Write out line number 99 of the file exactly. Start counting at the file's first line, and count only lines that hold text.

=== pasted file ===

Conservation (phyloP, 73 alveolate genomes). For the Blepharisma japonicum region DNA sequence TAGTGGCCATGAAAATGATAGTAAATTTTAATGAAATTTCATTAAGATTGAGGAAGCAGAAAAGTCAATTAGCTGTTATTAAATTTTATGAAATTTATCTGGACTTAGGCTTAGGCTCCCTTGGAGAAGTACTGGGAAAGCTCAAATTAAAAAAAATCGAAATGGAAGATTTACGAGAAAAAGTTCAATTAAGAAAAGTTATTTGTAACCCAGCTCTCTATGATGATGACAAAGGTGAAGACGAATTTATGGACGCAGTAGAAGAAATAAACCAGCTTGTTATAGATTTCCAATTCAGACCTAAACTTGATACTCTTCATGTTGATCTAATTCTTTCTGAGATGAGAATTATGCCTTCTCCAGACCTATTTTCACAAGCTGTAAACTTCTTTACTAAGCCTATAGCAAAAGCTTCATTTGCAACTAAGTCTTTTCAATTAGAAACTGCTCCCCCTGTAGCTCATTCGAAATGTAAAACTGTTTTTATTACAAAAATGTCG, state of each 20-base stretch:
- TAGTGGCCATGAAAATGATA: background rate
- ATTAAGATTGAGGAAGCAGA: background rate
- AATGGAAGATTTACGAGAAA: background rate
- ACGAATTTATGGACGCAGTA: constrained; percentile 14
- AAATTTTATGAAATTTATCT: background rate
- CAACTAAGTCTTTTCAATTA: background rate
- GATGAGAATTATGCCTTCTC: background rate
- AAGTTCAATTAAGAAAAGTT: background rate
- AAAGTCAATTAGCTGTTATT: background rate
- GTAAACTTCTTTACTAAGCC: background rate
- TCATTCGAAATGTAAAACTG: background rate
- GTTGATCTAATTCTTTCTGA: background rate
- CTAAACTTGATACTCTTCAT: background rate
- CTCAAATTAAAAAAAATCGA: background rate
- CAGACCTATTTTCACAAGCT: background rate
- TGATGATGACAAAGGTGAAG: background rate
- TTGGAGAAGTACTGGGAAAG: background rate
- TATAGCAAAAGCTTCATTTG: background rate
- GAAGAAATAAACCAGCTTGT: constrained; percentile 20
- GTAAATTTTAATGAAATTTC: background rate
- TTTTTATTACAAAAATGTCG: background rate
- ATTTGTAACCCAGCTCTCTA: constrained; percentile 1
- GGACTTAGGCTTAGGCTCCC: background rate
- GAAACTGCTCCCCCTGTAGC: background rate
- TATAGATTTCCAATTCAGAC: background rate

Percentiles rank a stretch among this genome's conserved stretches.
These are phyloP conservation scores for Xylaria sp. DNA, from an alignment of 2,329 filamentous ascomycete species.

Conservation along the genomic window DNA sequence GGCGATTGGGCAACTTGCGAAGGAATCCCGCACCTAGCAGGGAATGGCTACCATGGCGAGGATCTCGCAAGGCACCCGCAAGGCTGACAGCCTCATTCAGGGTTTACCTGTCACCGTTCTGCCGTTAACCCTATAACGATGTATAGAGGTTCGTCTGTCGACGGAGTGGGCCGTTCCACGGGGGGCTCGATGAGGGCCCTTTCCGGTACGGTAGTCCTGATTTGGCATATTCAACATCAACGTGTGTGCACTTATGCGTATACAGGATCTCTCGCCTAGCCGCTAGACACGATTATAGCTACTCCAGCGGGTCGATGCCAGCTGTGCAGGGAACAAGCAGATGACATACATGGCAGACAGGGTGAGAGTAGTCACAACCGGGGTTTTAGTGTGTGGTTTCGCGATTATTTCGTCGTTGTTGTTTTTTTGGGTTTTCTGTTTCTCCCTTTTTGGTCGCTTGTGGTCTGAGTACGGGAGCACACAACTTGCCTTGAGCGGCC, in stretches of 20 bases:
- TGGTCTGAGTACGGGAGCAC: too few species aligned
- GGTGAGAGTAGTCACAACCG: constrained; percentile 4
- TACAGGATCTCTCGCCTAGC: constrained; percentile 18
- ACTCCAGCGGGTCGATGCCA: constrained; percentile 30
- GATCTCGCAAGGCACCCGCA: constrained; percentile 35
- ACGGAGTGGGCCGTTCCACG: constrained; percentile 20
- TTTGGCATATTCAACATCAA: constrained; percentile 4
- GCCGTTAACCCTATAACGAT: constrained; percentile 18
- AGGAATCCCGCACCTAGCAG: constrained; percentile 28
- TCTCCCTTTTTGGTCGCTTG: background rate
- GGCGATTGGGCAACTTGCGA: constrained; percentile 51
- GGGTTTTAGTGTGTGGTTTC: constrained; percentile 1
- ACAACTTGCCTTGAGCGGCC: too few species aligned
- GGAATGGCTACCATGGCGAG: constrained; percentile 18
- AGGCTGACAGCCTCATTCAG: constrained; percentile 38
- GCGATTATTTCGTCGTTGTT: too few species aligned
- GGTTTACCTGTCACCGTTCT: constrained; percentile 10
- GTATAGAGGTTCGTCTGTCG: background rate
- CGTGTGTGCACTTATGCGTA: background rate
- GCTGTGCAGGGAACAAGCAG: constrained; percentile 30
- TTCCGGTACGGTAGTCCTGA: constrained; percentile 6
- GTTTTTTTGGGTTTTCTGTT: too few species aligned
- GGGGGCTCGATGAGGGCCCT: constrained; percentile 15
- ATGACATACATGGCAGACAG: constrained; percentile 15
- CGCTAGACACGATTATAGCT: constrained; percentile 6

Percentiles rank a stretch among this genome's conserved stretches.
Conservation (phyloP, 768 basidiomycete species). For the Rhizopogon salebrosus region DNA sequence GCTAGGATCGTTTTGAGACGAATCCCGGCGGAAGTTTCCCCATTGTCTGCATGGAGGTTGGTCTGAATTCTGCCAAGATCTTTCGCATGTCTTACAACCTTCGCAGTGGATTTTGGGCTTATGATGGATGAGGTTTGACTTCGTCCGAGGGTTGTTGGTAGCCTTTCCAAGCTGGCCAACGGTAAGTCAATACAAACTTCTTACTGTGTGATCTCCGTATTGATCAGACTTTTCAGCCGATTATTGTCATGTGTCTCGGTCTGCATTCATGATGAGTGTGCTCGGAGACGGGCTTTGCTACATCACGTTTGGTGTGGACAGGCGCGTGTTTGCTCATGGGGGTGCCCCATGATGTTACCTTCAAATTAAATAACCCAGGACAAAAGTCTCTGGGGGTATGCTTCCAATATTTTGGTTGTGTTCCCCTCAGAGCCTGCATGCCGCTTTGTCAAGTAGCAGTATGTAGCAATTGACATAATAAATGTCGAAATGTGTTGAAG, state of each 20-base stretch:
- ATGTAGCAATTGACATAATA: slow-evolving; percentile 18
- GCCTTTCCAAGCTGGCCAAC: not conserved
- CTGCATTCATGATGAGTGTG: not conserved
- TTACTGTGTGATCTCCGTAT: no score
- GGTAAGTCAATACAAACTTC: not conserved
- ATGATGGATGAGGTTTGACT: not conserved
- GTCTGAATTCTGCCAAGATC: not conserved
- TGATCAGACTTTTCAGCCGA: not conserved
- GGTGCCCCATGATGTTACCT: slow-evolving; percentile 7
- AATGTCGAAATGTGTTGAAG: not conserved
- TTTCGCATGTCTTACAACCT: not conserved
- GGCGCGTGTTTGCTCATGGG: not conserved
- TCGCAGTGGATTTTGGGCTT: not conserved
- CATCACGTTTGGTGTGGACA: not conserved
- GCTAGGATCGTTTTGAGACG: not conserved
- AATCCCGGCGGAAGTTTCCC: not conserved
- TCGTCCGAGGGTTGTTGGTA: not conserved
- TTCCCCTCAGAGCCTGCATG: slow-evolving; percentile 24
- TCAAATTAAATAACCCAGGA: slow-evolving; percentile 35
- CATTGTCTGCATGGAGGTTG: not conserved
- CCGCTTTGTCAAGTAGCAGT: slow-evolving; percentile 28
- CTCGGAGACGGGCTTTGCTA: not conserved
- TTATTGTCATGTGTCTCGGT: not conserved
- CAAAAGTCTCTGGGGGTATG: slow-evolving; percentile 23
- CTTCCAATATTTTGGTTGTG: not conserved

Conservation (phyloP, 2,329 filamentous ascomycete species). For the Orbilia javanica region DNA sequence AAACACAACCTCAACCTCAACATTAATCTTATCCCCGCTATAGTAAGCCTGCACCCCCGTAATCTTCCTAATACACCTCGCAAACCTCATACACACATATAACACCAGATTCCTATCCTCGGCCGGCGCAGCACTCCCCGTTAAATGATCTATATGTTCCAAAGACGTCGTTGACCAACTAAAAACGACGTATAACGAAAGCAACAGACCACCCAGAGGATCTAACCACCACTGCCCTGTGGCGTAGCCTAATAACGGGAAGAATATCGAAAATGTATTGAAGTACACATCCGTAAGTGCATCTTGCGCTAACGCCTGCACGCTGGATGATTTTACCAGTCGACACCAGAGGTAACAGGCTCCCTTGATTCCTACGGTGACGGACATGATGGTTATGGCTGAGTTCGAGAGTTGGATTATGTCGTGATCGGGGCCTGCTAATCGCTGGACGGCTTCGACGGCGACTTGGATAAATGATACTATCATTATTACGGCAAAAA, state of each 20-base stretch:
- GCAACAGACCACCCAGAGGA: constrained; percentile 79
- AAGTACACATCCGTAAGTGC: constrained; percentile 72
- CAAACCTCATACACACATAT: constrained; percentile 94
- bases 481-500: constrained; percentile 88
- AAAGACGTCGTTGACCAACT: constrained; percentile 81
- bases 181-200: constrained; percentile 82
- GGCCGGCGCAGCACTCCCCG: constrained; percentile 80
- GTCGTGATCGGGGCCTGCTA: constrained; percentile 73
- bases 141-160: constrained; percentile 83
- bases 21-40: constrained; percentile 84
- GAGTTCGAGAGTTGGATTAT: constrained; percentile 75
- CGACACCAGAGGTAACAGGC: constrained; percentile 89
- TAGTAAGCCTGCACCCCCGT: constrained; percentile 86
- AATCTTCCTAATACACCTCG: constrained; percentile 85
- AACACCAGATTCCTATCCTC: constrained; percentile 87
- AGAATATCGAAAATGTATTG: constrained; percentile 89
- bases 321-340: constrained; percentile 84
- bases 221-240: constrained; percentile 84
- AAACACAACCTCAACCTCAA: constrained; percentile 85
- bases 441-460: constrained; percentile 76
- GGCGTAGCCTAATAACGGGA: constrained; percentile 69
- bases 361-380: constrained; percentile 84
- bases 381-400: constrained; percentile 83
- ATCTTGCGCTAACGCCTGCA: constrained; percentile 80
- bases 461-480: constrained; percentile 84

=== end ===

- bases 321-340: constrained; percentile 84